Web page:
Do You Work Well With Others? It Depends On Whom You Ask
Members of the surgery teams at Vancouver’s St. Paul’s Hospital were perplexed. Surgeons, nurses and anesthesiologists had recently completed a teamwork and communication survey, and they were surprised to see how their scores compared. Most striking was how the score that nurses gave their collaboration with surgeons was half of the score that surgeons gave their collaboration with nurses.
How could the two groups have such different perceptions? Adrienne Melck, a surgeon at St. Paul’s, wants to answer that question and then begin improving teamwork levels in the hospital’s operating rooms immediately. “Teamwork is essential for a patient to be safe during surgery,” she said. “This evidence is getting stronger and stronger.”
Adrienne’s colleague, anesthesiologist Trina Montemurro, explained it this way: “If I come into the room grumpy and snapping at the nurse, what are the chances she’ll tell me that I forgot to put the pulse oximeter on my patient?”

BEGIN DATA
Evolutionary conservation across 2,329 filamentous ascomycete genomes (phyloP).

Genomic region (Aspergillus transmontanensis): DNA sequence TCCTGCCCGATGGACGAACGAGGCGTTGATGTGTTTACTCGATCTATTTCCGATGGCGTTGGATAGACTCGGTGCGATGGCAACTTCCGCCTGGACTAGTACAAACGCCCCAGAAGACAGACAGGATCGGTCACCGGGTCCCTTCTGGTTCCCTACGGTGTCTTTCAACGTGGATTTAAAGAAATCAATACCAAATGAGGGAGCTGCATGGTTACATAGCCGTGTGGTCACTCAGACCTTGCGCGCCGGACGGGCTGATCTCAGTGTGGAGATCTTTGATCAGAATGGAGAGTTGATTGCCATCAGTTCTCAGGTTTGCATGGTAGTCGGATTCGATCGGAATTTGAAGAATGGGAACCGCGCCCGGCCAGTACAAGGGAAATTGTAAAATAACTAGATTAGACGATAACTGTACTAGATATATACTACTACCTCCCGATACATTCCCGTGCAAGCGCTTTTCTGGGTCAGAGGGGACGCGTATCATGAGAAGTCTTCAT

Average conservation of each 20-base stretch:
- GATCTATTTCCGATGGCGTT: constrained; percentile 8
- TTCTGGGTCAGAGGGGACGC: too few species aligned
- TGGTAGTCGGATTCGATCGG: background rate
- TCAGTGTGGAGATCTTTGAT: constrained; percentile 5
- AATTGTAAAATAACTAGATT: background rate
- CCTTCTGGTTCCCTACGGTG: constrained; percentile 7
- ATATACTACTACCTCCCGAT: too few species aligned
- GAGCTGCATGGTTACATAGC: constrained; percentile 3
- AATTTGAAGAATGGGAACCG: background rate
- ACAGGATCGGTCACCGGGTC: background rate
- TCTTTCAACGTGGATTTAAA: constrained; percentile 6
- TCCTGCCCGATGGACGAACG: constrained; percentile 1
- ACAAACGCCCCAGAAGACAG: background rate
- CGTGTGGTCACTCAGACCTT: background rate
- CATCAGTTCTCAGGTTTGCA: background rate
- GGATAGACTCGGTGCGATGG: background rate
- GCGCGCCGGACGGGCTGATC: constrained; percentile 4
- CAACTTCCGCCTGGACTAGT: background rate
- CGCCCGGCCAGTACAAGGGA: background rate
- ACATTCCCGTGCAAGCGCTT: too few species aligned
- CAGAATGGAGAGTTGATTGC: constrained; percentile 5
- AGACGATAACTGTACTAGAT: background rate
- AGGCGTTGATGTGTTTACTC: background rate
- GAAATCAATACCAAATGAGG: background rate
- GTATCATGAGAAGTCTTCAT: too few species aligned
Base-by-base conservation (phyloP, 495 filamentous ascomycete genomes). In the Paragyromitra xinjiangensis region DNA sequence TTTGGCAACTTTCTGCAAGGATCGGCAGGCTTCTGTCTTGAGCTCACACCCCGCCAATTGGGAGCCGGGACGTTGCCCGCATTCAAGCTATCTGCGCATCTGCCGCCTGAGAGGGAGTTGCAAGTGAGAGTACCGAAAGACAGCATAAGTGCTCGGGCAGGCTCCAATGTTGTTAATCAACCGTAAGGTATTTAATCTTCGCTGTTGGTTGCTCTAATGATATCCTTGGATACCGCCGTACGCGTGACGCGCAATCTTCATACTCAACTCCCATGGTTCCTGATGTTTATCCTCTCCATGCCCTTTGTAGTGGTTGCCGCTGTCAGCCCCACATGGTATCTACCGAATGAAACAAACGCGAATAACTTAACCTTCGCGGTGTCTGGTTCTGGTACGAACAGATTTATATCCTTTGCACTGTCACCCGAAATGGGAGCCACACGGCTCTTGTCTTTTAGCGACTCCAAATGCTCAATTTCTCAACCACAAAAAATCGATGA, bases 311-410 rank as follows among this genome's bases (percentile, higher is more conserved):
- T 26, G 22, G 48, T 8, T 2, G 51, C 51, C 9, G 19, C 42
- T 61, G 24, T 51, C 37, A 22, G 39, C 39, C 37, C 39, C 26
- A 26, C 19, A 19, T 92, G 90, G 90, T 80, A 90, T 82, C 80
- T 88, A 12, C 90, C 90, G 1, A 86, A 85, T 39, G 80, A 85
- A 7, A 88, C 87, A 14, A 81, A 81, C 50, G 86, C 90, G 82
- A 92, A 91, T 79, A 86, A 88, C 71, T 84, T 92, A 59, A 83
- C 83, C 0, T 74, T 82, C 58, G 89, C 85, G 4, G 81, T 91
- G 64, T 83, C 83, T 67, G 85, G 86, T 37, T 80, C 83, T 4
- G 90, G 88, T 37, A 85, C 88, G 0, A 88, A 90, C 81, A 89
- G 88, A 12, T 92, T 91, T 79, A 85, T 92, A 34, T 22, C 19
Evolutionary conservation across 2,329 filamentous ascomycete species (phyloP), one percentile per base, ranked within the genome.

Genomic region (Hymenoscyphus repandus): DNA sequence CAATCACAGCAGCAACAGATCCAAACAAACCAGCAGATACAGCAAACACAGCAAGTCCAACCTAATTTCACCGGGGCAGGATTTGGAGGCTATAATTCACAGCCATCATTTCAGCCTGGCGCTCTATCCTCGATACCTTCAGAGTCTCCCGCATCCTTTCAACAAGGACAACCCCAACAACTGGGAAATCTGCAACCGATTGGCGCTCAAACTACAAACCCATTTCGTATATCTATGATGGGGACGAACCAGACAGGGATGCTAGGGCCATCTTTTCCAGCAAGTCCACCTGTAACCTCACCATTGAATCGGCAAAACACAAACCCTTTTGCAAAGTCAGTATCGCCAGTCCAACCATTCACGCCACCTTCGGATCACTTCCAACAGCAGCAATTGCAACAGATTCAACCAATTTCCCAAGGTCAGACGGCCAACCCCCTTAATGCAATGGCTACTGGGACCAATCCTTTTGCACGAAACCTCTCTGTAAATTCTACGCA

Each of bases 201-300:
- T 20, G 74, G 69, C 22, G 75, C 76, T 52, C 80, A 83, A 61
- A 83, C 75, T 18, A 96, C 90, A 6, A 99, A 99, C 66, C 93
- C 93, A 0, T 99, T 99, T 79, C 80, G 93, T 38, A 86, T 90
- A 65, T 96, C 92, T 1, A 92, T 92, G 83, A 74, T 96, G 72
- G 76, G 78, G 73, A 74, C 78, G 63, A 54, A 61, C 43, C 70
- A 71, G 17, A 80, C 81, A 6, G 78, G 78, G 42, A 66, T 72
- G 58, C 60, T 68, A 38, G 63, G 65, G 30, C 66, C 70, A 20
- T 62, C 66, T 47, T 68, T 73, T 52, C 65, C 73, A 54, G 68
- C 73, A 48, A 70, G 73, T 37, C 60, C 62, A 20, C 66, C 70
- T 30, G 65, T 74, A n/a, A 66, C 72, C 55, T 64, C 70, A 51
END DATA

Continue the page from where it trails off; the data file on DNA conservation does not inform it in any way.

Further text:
Adrienne and Trina aren’t sure why their teams are so dysfunctional. They also aren’t alone: 13 other operating rooms in BC found the same result and the situation exists in the US, according to Marty Makary, a surgeon at The Johns Hopkins Hospital. Makary published his findings in a 2009 study titled, “The Eye of the Beholder,” and elaborated upon them in a best-selling book: Unaccountable: What Hospitals Won’t Tell You and How Transparency Can Revolutionize Healthcare.
The Ghost of Healthcare Consciousness appears and says:
“Often you forget the simple … like how your behaviour appears to others, and how poor behaviour gives others permissions to do the same. If your behaviour is dismissive, others’ behaviours will be dismissive. In healthcare you do not make things, you are a touch business. Great care flows from great relationships between care providers, patients and families. I wish you could fully understand, appreciate and accept that culture in a hospital is tribal; it lives and breathes at the ward level. The reality is that there are significant cultural differences between shifts and even team members. Furthermore, a unit’s culture can be influenced – both negatively and positively – by a single individual. Often I hear this: ‘He/she is a great care provider even though he/she has terrible people and bedside skills.’ They in fact intimidate, frighten and stop the quality and patient safety risk conversations.”